Most brands fail at Community Management. And instead of investigating what they’re doing wrong, they just declare that the community does not work.
The 🍌🐀 says they are wrong...
There is much power and value in building an external community brand.
The 🍌🐀 has worked with many large cosmetics brand and their communities on Pinterest. The questions that they are asking are very similar to the discussions transpiring with Web 3.0 Brands.
The🍌🐀 thought it would be worth sharing that discussion thread from Pinterest.
Many brands do not realize that their community already exists on social & in the Metaverse.
It’s a Community Managers job to understand the community and grow with the community. They help build a framework for members within the community to engage with each other.
Brands will find that there are already "super fans" who love their brand. As a Community Manager, it’s your job to rally them together and build a creative space for them to hang out and grow.
To build a community that supports your brand, you need to know what your brand is.
What is your Why?
This goes beyond what your business sells or offers into the core purpose of your business.
Figure out which problem you’re solving and what value you’re offering your members. And how each of these community tracks aligns with who you are as a brand.
"If you don’t know where you’re going, you’ll need dumb luck to get there."
Learn more on "Finding Your Why" here:
Community Management gives community members a reason to stay involved & interested.
You need to keep 'em coming back. -🍌🐀
Few Community Managers understand what it takes to achieve these community benefits.
The whole is greater than the sum of the parts.
The big problem with Community Management is, many brands have misconceptions about what brand communities are. And they have not documented how they should operate. Documentation is key.
The 🍌🐀 has seen, brands label their community efforts as a marketing task on a project plan. This generally leads to major issues down the line.
For a community to succeed, it must be tied to the strategic priorities of the brand. It must be part of a larger strategic planning and delivery strategy. It must support business goals and strategic milestones.
A well-structured community will serve the community members, not the Brand itself, but it is critical that there are synergies and KPIs between the two.
A brand builds loyalty by empowering customer groups (Ideal Customer Avatars) by stepping up and helping the community meet their needs.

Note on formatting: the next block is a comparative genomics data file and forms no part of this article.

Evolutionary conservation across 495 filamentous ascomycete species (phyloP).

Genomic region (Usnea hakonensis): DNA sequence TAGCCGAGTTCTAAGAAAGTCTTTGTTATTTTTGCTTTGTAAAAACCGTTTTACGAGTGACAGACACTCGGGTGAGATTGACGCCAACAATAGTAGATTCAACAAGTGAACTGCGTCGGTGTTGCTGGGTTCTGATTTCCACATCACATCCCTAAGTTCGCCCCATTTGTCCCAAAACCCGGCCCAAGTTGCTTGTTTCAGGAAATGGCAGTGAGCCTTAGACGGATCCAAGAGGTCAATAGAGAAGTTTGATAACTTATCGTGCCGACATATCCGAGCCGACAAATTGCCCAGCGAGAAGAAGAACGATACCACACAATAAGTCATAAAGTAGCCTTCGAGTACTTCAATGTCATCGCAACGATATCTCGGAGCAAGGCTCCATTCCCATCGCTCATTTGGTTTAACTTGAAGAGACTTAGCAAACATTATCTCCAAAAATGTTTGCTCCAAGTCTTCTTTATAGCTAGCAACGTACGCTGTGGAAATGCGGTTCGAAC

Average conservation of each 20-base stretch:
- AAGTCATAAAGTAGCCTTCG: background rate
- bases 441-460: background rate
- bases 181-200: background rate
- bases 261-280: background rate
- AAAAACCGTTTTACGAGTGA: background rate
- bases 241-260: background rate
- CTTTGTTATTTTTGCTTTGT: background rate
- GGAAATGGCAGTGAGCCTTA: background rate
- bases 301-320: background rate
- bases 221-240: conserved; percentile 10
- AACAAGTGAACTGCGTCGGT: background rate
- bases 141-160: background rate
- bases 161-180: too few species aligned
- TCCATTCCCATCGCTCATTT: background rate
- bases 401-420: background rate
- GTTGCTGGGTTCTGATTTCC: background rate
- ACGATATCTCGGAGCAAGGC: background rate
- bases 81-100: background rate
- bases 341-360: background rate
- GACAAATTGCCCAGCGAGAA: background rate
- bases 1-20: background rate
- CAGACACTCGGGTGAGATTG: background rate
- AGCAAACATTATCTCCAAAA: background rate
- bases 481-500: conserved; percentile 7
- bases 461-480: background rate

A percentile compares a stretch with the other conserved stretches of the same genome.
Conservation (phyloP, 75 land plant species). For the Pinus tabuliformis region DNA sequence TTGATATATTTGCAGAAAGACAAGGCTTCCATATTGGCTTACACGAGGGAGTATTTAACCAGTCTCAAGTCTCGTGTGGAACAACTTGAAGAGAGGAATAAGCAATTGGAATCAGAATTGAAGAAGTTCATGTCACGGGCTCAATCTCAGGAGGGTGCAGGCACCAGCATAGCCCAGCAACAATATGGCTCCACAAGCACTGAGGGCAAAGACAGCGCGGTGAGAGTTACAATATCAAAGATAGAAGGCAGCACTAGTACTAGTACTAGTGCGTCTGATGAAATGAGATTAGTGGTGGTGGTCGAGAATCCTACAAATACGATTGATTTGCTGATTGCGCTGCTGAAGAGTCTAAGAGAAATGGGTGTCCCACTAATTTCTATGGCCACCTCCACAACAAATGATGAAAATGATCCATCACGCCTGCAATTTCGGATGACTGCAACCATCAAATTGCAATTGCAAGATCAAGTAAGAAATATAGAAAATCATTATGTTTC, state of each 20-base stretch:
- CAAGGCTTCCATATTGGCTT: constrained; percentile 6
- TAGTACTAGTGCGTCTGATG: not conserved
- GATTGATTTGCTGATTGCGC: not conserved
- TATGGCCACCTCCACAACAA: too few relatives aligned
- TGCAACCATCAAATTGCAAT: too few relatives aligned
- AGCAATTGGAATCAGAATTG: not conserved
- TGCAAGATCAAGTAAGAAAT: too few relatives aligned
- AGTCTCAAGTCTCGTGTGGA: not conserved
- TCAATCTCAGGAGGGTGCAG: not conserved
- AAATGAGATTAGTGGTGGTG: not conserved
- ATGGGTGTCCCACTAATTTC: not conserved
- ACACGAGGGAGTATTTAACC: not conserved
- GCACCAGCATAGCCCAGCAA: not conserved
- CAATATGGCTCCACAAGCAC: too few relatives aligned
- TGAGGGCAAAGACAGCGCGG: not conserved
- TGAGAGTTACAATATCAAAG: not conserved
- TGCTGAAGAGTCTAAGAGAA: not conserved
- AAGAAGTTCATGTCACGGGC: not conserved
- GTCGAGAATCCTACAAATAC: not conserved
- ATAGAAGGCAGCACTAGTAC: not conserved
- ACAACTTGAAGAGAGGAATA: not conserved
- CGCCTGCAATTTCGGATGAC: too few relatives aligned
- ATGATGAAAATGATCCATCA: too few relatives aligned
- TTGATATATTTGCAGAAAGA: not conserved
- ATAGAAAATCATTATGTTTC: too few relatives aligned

Communities can achieve great things together, as the whole is greater than the sum of the parts, by allowing every member to play a valuable role.
Not by just focusing on a handful of influencers.
One way for a community to scale & grow is to define a range of community roles. These roles can be defined in a small "Terms of Reference" document that is updated regularly. This can be a way to get new members & any shy members actively involved with the community.
What are some roles you may see in an active online community?
➡️ Storytellers (The 🍌🐀s favorite),
➡️ Brand Ambassadors,
➡️ Creatives, and
➡️ KPI Specialists (data-driven decisions baby).
Many more exist...
A strong community is a valuable resource for a brand. With a well-thought-out community structure, both the brand and the community can be empowered. Delivering great benefits that empower both the Brand and the members.
“If you don’t measure it, it’s very hard to improve it”
Try setting clear goals for each of the focus areas for your Community. This applies to both the Community Manager and the Community.
Measure the KPIs to see if you and the community are achieving your defined goals.
Data-driven decisions baby!!!! -🍌🐀
What does the 🍌🐀 look for in a community manager? 🤔🤔🤔
When filling a community manager position the 🍌🐀 looks for someone that is:
➡️Active on omnichannel social.
➡️Engages regularly within their existing network.
The🍌🐀 looks at what tools & tactics they use to manage their personal network. I tend to lean heavily on their personal brand.
The🍌🐀tends to look at how proactive they've been on multiple social platforms. Having a big social following isn't key for me, but seeing someone actively go out of their way to get involved in communities & play a positive role within them is a key hiring factor.
Being actively involved in existing communities and volunteering to moderate them, or trying to grow your personal brand, are crucial to getting noticed and gaining experience. Good Vibes, putting out fires, calming things.
And if you have no experience volunteer to gain some.
"If you just ask...the mentorship opportunities you can gain within your LinkedIn network are amazing." - 🍌🐀
The🍌🐀 tends to rely quite heavily on his LinkedIn 1st tier network when hiring.
The Community's rocket fuel is trust & a shared purpose. It takes time & patience to build this foundation.
Communities take years to mature & reach their full potential, not months, weeks, or days.
Keep in mind, there are many types & one size may not fit all.
If your brand is in it for the short-term, and not for the long-term, readjust your sails or get ready for ☹️.
The 🍌🐀was here.
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On the 🍌🐀's Blog: